But invariably these contracts lay out the same thing: develop a product that meets X requirements. This means you have to know the requirements. You can't instead hire smart people to help explore a problem space, do interviews and experiments to determine whether you've achieved product-market fit (or what we'd call mission-market fit), and only then to start fielding a digital product in increments.
This is considered a 'services contract' and these are frowned upon because they seem ripe for fraud ("you paid BigCo $40 million a year to do 'market research and product discovery'????? What did they discover? Why couldn't it have been $20M instead??").
TL;DR: The type of services you'd contract for are different for a modern digital product compared to a waterfall-style project. Even though DoD says we're doing agile, the reality is that the contracting system still pushes you hard to waterfall because no one seems to have the expertise to do 'agile acquisition'.
Isn't this (general pattern) what led to the creation of the USAF as a separate military branch from the Army?
Perhaps we need a use military branch - The U.S. Software Force!
It's sort of like people who are both awesome software developers and good managers. Those qualities often do not overlap, but they do sometimes. If you can afford to be selective enough (which is rare), you can check both boxes for everyone you hire.
(I've been out of this area for a few years, so my perspective might be a little dated, but I doubt it has changed that much)
Pilots aren't simply "selected". You have to get through multiple gates to become a pilot in the USAF. Most of those gates involve demonstrating some degree of devotion and/or skill at flying (for example, having a private pilot's license before competing for a pilot slot is a really good idea).
Having said this, pilots for the most part either end up in combat roles (e.g., fighters, etc.) or in leadership roles (as in, you have a whole crew you for which you are responsible). Furthermore, pilots are officers and all officers are expected to be effective leaders. So sure, leadership qualities are one of the things you look for - because you look for them in all your officer candidates. Now, you may not agree with the personality traits identified as leadership traits. In general, it is true that the military tends to favor personality traits over management skills (the argument being that management skills can be learned, but some innate personality traits cannot). They judge that things like "likeability" and "ability to get others to trust and follow you" matter.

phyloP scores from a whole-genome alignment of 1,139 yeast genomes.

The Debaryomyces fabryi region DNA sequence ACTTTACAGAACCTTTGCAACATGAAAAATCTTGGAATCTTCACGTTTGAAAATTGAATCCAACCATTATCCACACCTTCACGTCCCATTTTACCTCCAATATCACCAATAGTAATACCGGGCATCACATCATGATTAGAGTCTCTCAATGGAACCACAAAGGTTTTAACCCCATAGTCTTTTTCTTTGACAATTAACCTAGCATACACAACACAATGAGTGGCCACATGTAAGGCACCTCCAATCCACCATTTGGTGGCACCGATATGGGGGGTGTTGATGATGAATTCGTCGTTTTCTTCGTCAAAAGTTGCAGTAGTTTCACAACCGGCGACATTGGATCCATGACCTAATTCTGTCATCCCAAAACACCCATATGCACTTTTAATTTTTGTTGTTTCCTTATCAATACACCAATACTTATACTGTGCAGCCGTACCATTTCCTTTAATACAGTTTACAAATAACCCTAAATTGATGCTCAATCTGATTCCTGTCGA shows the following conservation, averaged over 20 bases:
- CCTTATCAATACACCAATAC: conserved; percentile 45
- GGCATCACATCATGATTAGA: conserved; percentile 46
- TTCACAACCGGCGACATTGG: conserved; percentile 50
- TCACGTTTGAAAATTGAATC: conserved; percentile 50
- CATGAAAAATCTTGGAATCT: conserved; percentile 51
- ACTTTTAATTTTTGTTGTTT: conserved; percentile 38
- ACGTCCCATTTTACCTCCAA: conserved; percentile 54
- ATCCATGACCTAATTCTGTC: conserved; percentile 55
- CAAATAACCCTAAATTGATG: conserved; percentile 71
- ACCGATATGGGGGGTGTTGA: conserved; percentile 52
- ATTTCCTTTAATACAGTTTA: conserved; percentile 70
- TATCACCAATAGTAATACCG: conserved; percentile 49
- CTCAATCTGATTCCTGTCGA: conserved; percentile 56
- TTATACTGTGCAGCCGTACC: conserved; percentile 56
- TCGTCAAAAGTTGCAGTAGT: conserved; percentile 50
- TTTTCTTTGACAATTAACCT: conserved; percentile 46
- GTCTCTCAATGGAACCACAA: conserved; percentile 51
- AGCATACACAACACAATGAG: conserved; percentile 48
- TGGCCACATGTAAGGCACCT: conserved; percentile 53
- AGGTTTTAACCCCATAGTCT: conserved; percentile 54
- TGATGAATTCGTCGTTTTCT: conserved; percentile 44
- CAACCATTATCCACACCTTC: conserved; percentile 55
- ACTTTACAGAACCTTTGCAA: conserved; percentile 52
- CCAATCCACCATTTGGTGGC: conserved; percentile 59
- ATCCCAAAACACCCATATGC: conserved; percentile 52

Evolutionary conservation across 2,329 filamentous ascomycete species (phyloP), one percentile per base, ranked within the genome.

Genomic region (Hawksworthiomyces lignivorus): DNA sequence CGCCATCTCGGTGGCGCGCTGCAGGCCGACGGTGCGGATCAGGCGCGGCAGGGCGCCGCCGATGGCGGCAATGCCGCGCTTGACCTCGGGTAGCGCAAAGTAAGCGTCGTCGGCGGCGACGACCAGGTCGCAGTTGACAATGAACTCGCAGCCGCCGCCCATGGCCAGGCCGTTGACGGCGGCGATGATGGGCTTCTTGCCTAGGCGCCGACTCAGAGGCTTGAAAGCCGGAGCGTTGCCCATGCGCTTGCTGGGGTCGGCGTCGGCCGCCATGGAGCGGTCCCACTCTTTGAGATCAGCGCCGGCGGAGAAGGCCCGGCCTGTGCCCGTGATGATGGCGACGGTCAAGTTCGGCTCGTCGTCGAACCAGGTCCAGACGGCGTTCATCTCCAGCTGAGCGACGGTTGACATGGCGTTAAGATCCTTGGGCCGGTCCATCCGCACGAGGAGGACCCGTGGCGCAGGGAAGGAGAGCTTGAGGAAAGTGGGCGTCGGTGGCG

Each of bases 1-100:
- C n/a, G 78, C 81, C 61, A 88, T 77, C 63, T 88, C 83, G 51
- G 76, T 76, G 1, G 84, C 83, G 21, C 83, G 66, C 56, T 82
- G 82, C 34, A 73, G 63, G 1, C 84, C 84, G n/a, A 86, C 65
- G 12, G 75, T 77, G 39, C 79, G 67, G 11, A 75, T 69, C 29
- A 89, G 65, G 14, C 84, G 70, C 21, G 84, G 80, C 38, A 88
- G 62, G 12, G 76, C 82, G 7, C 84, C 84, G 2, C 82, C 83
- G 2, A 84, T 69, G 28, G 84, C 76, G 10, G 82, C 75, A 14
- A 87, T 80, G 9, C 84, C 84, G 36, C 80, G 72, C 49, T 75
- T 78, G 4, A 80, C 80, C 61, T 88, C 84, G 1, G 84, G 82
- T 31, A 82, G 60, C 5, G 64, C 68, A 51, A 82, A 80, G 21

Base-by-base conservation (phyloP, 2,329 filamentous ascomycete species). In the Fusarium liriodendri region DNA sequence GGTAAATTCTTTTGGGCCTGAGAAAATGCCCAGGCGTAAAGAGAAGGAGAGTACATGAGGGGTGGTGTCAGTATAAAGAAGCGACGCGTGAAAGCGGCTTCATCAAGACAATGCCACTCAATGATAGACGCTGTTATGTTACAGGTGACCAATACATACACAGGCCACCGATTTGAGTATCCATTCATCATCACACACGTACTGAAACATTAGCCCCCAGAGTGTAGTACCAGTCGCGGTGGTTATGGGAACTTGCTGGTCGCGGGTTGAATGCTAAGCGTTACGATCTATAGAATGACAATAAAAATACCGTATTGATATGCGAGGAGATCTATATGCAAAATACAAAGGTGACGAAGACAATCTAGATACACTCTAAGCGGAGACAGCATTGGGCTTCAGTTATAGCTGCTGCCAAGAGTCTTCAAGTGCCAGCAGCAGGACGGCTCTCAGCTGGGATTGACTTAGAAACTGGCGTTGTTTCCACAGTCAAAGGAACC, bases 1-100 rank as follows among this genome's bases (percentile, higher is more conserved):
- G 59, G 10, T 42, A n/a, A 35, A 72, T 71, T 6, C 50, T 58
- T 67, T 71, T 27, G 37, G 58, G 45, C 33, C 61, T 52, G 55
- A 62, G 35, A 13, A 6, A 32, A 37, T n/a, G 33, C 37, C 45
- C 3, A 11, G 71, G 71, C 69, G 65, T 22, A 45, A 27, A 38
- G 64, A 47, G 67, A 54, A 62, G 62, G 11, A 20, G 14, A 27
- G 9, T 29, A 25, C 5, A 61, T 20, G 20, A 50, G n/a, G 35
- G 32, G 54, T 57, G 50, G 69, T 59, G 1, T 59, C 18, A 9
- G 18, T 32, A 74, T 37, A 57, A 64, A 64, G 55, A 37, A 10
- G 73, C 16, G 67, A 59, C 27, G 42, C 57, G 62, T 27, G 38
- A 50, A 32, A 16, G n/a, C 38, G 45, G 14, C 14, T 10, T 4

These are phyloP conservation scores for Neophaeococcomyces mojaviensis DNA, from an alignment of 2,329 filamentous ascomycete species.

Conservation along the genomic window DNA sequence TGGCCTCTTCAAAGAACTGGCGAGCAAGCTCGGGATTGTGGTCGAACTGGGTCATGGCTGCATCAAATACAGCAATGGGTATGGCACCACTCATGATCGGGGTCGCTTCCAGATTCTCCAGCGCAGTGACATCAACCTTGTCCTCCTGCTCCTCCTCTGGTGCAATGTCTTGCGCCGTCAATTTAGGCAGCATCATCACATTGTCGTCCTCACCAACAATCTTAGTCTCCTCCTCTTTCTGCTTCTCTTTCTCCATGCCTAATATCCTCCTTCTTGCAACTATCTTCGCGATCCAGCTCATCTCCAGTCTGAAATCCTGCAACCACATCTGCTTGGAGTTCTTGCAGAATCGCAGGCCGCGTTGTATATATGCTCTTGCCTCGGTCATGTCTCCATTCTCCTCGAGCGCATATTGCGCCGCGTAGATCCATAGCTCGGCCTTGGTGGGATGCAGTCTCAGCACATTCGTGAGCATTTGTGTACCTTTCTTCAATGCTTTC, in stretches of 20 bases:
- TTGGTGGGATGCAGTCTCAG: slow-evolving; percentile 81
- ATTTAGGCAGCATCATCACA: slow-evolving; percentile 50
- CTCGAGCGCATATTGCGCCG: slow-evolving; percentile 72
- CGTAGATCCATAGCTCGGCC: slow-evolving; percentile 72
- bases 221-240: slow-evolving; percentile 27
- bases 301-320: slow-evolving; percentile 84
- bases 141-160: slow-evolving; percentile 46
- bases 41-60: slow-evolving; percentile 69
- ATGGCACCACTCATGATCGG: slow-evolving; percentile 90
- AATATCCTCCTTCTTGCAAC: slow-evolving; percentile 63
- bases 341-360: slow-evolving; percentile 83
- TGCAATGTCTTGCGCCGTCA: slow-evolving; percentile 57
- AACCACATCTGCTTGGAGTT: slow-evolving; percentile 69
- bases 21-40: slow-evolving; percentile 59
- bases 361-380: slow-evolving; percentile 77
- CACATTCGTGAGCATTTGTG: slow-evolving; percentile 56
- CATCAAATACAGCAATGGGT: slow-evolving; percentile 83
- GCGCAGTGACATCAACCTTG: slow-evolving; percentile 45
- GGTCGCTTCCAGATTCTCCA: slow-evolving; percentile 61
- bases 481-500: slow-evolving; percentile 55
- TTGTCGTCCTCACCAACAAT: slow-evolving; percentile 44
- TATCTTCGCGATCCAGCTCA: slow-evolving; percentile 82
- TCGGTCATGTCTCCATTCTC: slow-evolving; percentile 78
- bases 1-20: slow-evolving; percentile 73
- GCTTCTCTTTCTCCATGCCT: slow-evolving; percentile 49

And here comes the backwards part. General officers are selected for their perceived ability to understand the mission of the USAF and move it forwards. This requires leadership skills and so is biased towards those with those skills. But there is also a general belief that the people who have most directly been involved in executing that mission are the people who are best positioned to lead that mission. In this case, being a "rated" officer (this used to be pilot/navigator/missile launch officer, but now seems to include a couple of other designations) actually dramatically improves your chances to make O6+ (Colonel -> 4-star General). So it isn't that you are selected to be a pilot because they think you'd be a good General - they think you'd be a good General because you've been a pilot.
A final note - while all officer candidates are selected based on leadership skills, there are other factors that are also considered. For example, if you are competing for a technical slot, having a STEM degree is generally a requirement. But traditionally, the rated slots didn't have any particular educational requirements (other than a 4-year university degree). As a result, pilot candidates generally just have two things in common:
* Those personality traits
* A demonstrated commitment to become a pilot